Jill Carroll - Fiction Editor
Montana's Blue Jeans
A SHORT STORY BY NANCY KERN
I never minded Montana's whoring around so much until she started
doing it in my clothes. She'd call me up at ten of seven from some Hoboken
corner and beg me to come get her, and there she'd be, sporting a vest or
a blouse of mine, cursing like a pirate and chewing her nails, telling me
how wonderful he (or they) had been but how she'd been asked to leave
early since he (or they) were brokers and had to be at work by eight.
The funny thing is, I would have been able to get another wear out of
those clothes if Montana didn't wear that stale perfume, which was given
to her by an old boyfriend's mother for a high school graduation gift, I
think. It was one of those smells that gets permanently sealed into
fabric, like moth balls or cigar smoke.
So here she was, looking rather smug I thought, lying in a shiny,
black coffin lined with satin, wearing a fresh pair of Levi 501 button
flys. My button flys.
Sandy, my roommate before Montana
-- she moved out to go live with some guy on the upper West Side about
six months ago
-- elbowed me as soon as she saw. I made like I was praying and waited
to discuss the matter with her until after we expressed our sympathy to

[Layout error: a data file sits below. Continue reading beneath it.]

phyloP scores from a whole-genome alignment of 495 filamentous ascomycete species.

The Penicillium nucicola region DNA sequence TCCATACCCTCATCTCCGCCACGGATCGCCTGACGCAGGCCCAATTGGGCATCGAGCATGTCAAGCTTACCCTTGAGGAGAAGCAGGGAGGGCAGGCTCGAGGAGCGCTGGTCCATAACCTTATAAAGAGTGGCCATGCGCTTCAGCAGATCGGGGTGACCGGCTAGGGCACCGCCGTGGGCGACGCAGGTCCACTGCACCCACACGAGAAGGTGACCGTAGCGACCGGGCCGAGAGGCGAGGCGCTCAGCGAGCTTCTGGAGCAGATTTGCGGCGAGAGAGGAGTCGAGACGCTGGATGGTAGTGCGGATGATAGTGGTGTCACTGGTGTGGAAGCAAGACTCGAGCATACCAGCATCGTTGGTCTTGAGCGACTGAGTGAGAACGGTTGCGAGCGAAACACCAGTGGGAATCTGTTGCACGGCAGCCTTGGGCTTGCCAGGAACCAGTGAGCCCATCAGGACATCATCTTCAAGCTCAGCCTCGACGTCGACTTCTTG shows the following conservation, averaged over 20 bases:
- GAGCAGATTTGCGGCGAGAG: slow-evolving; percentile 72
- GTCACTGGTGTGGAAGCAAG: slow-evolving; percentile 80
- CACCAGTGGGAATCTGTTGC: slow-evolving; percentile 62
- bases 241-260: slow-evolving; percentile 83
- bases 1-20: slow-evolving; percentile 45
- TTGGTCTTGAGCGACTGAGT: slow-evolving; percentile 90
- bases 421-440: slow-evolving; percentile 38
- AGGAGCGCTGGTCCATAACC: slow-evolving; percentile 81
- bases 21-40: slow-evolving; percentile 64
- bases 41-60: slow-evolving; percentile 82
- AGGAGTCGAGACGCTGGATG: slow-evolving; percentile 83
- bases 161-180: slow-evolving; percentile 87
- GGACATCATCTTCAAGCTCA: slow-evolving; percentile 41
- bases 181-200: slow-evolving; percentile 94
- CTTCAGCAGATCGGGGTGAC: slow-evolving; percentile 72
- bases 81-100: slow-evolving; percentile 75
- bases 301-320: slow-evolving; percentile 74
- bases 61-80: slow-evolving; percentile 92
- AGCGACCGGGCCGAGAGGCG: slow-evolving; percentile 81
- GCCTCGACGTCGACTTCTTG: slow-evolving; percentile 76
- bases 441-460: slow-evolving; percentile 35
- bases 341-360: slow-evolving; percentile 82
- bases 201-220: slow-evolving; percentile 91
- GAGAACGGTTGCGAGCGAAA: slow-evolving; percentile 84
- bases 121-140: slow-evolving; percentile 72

Montana's family. I say "expressed" our sympathy rather than
"gave" our sympathy because "giving" implies
"accepting" and "accepting" requires
"understanding," and "understand" us they did not,
since they were straight from Ecuador and spoke no English.
Sandy had taken Spanish in nursing school but knew little more than
"Donde le duele?" (Where does it hurt?) and
"Tiene aseguros?" (Do you have insurance?), so we were
stuck there for a few minutes in the front of the funeral parlor, acting
like a pair of mimes to a very sad audience.
Sandy knew I was pissed. She must have seen my jaw grinding. When we
were living together she would just close her door and wait until I cooled
off to discuss things. But as soon as we took a seat in the rows of
mourners she turned to me and said, "Boy does she got big balls. Not
only did she go and die owing you rent, but now she's going to spend
eternity in your clothes!"
"She didn't go and die," I said. "She was hit by a
drunk ass driver. And she's not spending eternity in my clothes. We gotta
get those jeans off her."
She looked at me as if to say she wasn't even going to think about
having any part of it, but she knew she was in. The Spanish priest was up
front now, leading everyone in what I assumed was the Lord's Prayer, by
the Christ-like way he held his hands out from his side, palms facing the
ceiling. As we filed out of the room with the mourners I tugged on Sandy's
sleeve and pulled her into the john. She gave a little squeal but waited
patiently while I told her the plan. As long as she didn't have to touch
anything, she said, she was okay with it. Then she asked me what would I
do with the jeans after I had them and I told her it wasn't about my
wearing the jeans again, it was about the difference between right and